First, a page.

2. 3 RESEARCH APPROACH
In line with the research philosophy of interpretivism, the inductive approach is taken for the research as it focuses on theory building which follows the collection of qualitative data. Another reason why this approach was selected was due to the fact that the deductive approach tends to develop a methodology which does not allow for alternative explanations of what is happening (Saunders, 2003) which may limit explanations of why organizations experience certain challenges.
Inductive approach is particularly helpful as the author was trying to understand why something is happening rather than being able to describe what is happening. Although inductive approach can be much more protracted but often the ideas, based on a much longer period of data collection and analysis, have to emerge gradually. On the flip side the author was aware that with inductive approach there is a constant apprehension that no useful data patterns and theory will emerge.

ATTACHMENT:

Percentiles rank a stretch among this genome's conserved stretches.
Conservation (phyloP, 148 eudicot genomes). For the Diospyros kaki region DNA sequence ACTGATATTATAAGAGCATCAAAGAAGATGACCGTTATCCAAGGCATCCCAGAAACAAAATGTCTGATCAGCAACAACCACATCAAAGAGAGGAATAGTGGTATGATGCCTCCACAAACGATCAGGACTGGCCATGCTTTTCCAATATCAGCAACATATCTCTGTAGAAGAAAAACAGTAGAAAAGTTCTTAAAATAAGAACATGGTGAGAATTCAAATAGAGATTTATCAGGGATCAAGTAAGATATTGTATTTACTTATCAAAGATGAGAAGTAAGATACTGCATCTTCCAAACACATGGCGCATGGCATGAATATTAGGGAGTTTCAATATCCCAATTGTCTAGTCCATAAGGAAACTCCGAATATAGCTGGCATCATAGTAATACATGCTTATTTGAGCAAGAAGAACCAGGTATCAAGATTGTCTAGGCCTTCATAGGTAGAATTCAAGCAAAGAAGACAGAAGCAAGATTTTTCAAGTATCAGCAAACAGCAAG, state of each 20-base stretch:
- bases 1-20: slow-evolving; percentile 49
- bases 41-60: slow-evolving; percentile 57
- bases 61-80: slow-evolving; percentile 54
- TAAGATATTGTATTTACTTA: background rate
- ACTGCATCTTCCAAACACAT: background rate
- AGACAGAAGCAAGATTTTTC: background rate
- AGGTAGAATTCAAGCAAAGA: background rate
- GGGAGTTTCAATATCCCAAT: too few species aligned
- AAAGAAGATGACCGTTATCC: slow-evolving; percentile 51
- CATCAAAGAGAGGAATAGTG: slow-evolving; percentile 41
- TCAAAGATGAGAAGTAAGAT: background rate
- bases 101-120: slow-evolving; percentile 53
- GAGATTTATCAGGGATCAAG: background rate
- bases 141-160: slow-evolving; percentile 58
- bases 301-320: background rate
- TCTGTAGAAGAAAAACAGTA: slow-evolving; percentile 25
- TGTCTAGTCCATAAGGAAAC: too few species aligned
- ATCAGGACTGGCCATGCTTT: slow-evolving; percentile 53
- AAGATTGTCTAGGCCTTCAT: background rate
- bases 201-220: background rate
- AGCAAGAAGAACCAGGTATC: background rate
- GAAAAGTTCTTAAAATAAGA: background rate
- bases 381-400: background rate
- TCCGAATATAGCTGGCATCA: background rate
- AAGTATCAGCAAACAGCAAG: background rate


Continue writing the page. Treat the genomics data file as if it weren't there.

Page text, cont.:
2. 4 RATIONALE FOR QUALITATIVE RESEARCH
Creswell (2003) observes two research paradigms: Qualitative and Quantitative as described in Figure 2-5. Qualitative research stems from the social sciences and is utilised to understand, “ why people behave as they do (Denzin & Lincoln, 2005) this would include knowledge, attitudes, beliefs etc. Whereas, quantitative research is more concerned with measuring things (Miles & Huberman, 1994).
Figure 2-5: A Comparison of Qualitative and Quantitative research (Source – Creswell, J. W. (2003). Research design: qualitative, quantitative, and mixed method approaches)